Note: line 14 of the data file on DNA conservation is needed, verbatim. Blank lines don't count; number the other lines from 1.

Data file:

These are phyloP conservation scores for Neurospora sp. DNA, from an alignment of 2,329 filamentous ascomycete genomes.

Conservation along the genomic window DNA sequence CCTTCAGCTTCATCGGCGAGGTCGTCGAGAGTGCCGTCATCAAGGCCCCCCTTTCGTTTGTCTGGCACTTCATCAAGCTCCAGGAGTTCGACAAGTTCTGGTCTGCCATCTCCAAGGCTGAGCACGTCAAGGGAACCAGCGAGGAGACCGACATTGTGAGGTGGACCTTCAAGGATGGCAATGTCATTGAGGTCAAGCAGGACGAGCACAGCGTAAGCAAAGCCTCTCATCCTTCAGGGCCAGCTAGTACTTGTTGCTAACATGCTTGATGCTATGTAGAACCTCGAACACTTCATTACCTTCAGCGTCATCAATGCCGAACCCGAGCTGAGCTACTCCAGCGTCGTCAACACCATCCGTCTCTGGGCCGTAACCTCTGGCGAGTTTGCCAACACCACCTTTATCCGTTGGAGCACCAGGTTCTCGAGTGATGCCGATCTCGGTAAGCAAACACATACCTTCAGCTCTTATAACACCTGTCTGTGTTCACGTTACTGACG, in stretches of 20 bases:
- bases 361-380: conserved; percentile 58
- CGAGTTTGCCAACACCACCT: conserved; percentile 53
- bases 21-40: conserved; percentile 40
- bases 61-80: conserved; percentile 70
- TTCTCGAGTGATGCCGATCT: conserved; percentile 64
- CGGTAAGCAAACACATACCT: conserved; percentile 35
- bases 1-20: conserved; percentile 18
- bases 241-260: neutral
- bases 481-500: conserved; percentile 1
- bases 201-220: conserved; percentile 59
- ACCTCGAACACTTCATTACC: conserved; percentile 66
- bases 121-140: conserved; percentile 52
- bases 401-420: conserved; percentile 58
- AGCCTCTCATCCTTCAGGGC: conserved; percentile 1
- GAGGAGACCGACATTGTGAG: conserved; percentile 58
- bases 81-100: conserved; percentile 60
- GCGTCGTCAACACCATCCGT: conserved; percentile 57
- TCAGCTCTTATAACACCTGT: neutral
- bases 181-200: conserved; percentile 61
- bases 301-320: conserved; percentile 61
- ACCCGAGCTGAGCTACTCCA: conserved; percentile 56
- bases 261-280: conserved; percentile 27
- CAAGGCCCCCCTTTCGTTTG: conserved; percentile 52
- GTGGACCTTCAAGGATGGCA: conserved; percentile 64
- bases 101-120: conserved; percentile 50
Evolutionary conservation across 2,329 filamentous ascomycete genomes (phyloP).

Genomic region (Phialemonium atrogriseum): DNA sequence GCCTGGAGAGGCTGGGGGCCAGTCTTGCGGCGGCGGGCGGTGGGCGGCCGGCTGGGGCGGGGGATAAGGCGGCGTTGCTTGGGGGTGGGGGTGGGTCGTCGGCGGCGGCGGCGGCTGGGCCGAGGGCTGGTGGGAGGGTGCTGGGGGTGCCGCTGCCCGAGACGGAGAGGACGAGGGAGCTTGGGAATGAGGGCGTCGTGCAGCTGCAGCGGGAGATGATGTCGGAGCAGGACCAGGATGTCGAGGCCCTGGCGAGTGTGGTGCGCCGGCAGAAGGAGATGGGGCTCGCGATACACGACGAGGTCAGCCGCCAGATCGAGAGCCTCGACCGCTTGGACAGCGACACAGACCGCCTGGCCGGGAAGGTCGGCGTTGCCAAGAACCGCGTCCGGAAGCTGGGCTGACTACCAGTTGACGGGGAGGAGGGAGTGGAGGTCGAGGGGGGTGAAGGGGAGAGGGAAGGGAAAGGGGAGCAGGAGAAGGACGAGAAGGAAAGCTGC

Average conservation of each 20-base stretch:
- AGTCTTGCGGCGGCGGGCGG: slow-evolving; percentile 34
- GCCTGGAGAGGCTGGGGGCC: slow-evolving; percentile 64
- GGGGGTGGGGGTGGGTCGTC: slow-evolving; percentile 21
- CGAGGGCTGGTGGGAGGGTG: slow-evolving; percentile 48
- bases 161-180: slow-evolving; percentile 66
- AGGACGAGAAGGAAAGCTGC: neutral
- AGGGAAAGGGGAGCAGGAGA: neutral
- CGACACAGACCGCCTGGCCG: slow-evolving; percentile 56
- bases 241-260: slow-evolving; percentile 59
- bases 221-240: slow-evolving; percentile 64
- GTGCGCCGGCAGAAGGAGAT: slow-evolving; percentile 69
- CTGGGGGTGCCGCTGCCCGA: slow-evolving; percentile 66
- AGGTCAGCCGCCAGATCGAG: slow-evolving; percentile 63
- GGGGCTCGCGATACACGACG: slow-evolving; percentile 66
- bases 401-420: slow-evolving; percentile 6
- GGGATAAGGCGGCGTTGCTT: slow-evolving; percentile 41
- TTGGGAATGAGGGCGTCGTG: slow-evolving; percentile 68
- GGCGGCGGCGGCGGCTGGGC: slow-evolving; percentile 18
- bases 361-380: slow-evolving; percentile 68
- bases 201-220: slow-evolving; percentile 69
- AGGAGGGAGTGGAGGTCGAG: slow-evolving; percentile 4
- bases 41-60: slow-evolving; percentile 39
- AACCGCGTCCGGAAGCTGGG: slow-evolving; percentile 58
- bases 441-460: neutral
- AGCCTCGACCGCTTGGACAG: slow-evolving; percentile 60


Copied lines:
- bases 121-140: conserved; percentile 52